More than 4 million people in northwest Syria will lose access to desperately needed medical and humanitarian aid if the United Nations Security Council fails to renew its mandate for cross-border aid by July 10, the international medical humanitarian organization Doctors Without Borders/Médecins Sans Frontières (MSF) said today, calling for its renewal.
Under UN Security Council Resolution 2533, only one border crossing, Bab al-Hawa, serves as a lifeline for essential medical supplies and other aid in Syria’s Idlib governorate, where more than half the population has been displaced after a decade of war.
“If this lifeline is cut off, we would see more deaths,” said Abdulrahman M., MSF field coordinator for Syria. “If the flow of medical supplies stops through Bab al-Hawa, we might lose our ability to treat patients, as our current stock can only last three months. And if the supply of food and potable water is reduced, diseases and epidemics would affect the internally displaced people and local population. Some people in this area have been displaced more than 14 times since the start of the conflict, and they are entirely reliant on humanitarian assistance.”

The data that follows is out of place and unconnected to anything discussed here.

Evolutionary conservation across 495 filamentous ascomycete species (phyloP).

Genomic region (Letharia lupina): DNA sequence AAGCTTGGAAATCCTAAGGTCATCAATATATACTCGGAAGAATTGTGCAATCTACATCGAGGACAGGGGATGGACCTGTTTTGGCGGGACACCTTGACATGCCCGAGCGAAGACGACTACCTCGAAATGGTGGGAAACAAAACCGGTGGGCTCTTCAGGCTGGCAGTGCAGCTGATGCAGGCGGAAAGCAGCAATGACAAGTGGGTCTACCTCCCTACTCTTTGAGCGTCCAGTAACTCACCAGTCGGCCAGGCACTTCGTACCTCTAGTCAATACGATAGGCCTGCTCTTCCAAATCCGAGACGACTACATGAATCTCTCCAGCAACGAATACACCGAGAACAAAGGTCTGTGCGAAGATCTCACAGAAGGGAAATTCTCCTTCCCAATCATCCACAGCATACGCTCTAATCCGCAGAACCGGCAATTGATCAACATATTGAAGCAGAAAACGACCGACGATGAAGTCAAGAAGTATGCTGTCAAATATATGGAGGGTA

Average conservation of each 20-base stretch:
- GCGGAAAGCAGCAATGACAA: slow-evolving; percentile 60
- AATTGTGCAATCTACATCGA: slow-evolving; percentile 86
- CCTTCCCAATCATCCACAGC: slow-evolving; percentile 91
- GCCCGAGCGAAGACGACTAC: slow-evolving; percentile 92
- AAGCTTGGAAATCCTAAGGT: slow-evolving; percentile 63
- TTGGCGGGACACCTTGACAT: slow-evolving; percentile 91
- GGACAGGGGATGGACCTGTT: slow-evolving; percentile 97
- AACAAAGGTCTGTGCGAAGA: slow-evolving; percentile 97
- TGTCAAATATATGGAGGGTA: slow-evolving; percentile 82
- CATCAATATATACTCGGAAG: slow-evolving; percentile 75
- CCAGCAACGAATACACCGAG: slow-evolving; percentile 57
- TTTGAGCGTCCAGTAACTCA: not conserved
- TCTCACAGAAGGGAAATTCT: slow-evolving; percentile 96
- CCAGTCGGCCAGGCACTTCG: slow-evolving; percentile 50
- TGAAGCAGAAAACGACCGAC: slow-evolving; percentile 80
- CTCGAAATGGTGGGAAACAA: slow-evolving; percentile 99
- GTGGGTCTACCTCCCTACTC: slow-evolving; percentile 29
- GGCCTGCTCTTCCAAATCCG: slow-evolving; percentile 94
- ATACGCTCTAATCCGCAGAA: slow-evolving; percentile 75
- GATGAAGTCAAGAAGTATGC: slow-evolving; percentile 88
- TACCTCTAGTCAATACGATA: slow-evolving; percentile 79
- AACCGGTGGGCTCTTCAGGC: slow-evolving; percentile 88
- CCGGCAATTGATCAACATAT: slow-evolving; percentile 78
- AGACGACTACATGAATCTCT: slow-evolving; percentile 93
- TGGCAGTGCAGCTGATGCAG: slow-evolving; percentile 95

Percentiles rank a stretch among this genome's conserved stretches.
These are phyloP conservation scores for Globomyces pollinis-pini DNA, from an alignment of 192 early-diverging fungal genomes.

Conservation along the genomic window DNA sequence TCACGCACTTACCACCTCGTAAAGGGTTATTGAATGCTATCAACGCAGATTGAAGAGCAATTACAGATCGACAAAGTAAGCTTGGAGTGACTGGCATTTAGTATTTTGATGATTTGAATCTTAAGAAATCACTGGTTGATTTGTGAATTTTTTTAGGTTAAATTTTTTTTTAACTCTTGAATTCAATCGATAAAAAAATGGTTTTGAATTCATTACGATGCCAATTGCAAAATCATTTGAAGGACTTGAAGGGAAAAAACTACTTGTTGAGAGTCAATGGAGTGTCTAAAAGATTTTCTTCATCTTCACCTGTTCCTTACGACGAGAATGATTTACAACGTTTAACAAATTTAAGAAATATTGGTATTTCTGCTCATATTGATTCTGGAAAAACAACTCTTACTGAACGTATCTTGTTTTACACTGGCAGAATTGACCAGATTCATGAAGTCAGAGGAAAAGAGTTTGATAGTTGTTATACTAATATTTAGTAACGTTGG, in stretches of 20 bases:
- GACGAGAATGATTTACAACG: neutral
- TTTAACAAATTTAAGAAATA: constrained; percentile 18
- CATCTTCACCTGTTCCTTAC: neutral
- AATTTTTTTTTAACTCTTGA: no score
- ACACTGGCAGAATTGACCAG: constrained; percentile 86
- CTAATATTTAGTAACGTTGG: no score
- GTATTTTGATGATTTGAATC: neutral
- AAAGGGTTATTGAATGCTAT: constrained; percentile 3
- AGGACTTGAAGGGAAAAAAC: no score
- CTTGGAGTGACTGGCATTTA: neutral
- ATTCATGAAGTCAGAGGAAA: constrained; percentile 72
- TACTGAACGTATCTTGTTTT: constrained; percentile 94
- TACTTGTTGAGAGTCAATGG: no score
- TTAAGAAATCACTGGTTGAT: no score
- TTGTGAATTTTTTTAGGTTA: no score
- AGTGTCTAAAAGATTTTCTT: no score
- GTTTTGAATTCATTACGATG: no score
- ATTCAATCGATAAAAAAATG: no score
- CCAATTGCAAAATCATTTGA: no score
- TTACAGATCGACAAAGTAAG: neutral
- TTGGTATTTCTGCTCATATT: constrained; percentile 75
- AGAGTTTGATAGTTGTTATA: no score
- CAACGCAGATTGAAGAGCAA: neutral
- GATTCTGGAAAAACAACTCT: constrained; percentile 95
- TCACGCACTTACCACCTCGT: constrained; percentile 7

From 2014 until early 2020, the Security Council authorized four border crossings for the provision of humanitarian aid into Syria. This was reviewed and renewed annually to maintain the flow of humanitarian aid into areas that are not under the control of the Syrian government. In 2019 and 2020, Russia and China vetoed the full reauthorization of cross-border aid, removing al-Yarubiyah and al-Ramtha and then Bab al-Salam from the list of approved humanitarian border crossing points. As a result, only one border crossing, Bab al-Hawa, remains active in the current configuration under UNSC resolution 2533 as a formal humanitarian crossing point into Syria. On July 10, the cross-border mandate will expire and the last access route into Syria is at risk of being closed.
The failure of the Security Council to reauthorize this cross-border mechanism would further aggravate the already desperate humanitarian situation in northwest Syria. Humanitarian and medical aid would be drastically reduced and delayed. As one of the few remaining medical providers in the area, MSF would face increased challenges in reaching the most vulnerable populations in northwest Syria. Most hospitals and health facilities would lack the necessary medical supplies to operate, and patients’ lives would be put at risk. Furthermore, the COVID-19 response and vaccination campaign in the area would be jeopardized by the closure of the last remaining border crossing point, including the flow of personal protective equipment, oxygen tanks, respirators, essential medications, and COVID-19 vaccines.